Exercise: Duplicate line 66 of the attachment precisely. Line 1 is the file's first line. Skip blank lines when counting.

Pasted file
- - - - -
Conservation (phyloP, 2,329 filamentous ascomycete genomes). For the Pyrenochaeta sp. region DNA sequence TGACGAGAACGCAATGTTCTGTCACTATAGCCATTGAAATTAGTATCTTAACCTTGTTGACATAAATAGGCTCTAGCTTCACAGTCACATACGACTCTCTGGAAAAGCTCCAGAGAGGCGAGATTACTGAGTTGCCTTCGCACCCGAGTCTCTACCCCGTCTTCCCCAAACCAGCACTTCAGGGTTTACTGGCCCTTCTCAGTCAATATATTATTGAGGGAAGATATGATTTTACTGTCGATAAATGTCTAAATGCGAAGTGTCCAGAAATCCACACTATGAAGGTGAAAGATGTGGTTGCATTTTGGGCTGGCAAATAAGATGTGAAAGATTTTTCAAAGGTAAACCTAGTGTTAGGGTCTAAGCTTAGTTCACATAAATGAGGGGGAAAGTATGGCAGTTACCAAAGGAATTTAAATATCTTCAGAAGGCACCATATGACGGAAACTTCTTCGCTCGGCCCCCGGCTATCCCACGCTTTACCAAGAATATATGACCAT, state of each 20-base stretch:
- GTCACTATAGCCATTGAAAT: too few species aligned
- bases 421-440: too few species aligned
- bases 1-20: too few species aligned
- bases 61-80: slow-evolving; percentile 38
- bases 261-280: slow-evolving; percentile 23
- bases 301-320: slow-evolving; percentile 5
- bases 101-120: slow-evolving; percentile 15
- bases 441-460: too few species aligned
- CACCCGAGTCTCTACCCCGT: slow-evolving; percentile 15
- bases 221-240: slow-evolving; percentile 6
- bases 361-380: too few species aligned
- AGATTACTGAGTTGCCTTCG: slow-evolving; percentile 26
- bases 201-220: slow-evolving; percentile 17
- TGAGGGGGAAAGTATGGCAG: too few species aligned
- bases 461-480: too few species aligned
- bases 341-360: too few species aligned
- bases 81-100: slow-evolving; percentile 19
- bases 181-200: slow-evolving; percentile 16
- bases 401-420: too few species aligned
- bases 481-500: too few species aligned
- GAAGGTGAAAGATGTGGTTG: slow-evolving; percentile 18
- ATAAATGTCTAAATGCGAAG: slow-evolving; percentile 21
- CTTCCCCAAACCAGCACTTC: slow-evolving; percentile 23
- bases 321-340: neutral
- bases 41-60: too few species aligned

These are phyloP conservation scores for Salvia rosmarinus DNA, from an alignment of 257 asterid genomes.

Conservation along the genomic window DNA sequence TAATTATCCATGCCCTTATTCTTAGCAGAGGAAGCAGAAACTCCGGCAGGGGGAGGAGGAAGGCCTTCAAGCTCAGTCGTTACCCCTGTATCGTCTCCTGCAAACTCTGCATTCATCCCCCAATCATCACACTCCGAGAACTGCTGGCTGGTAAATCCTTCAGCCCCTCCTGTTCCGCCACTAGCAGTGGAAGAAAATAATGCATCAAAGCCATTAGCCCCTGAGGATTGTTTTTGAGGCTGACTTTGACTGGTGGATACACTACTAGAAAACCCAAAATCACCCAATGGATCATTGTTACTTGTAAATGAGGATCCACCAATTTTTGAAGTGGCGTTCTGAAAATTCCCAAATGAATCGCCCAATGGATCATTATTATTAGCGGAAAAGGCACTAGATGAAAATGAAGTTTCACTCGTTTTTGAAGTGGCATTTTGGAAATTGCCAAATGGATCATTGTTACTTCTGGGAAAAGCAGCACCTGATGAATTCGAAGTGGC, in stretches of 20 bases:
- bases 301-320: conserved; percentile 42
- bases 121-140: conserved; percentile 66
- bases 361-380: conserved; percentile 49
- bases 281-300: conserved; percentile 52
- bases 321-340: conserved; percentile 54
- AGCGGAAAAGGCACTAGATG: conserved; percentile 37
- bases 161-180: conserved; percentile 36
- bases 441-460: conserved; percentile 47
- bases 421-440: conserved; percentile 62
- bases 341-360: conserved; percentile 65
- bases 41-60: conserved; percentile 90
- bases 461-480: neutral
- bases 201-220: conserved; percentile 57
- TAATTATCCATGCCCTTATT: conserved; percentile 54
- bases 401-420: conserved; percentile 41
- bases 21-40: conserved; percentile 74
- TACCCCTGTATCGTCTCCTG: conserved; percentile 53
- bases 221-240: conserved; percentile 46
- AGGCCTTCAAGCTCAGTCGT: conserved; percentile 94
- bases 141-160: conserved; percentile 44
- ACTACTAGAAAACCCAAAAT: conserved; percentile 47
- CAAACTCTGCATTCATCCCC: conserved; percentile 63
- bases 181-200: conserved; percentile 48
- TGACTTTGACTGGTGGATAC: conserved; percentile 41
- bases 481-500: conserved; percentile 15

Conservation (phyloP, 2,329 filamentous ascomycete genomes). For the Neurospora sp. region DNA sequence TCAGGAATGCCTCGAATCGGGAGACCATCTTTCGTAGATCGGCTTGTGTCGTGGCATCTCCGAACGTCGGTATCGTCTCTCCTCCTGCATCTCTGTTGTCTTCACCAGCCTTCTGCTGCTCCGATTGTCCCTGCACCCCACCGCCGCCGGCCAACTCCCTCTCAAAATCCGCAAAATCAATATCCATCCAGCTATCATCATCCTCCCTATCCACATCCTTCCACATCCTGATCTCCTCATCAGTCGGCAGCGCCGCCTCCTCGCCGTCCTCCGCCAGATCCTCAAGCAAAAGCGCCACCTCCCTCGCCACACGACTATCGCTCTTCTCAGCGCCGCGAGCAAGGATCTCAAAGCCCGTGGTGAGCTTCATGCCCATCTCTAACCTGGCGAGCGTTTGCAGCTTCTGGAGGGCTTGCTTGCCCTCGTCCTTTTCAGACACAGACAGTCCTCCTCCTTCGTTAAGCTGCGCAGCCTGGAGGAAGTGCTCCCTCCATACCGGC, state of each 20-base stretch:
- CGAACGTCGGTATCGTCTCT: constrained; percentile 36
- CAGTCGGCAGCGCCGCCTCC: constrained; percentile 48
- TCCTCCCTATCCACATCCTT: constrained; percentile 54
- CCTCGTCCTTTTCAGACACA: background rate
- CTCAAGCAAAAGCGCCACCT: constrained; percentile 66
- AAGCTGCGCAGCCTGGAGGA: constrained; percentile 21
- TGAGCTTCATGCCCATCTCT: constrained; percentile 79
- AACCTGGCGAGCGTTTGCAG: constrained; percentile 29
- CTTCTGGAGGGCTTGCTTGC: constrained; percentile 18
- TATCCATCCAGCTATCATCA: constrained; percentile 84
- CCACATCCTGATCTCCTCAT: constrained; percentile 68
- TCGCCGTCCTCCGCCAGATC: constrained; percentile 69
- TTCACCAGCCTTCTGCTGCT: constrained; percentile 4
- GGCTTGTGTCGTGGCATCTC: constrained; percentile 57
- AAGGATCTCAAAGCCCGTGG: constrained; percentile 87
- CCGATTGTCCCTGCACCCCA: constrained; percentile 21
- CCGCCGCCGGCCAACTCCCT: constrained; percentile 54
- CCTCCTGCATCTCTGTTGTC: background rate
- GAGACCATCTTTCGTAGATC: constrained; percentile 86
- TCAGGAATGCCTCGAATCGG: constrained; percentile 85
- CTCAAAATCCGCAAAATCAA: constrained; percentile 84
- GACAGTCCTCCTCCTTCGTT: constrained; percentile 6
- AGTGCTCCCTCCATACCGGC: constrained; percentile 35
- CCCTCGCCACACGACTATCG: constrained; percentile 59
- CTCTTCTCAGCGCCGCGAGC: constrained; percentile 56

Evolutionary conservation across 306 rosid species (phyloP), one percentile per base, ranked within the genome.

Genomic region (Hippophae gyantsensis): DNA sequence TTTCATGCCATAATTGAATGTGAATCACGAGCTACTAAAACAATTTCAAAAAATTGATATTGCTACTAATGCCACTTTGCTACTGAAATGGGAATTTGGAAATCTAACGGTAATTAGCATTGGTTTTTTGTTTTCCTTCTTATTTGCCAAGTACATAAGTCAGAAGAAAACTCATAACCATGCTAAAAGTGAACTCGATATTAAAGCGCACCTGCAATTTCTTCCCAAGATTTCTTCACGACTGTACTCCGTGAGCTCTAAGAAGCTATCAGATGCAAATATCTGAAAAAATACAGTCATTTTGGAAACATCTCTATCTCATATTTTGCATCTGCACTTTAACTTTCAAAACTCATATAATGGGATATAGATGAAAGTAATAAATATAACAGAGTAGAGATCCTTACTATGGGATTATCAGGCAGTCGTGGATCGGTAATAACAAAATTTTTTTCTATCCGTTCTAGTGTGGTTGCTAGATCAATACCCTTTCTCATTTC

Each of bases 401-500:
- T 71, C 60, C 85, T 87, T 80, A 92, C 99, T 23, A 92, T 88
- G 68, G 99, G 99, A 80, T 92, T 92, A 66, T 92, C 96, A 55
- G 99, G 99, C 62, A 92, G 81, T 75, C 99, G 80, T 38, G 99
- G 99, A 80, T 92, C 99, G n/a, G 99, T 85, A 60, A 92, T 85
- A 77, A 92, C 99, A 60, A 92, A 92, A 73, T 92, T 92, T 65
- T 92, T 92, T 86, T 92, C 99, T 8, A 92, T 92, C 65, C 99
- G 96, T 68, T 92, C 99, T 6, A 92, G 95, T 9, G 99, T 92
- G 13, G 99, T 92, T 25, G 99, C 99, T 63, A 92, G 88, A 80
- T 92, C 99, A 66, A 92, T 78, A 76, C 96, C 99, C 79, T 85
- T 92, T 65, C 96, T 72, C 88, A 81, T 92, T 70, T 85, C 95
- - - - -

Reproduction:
- TCGCCGTCCTCCGCCAGATC: constrained; percentile 69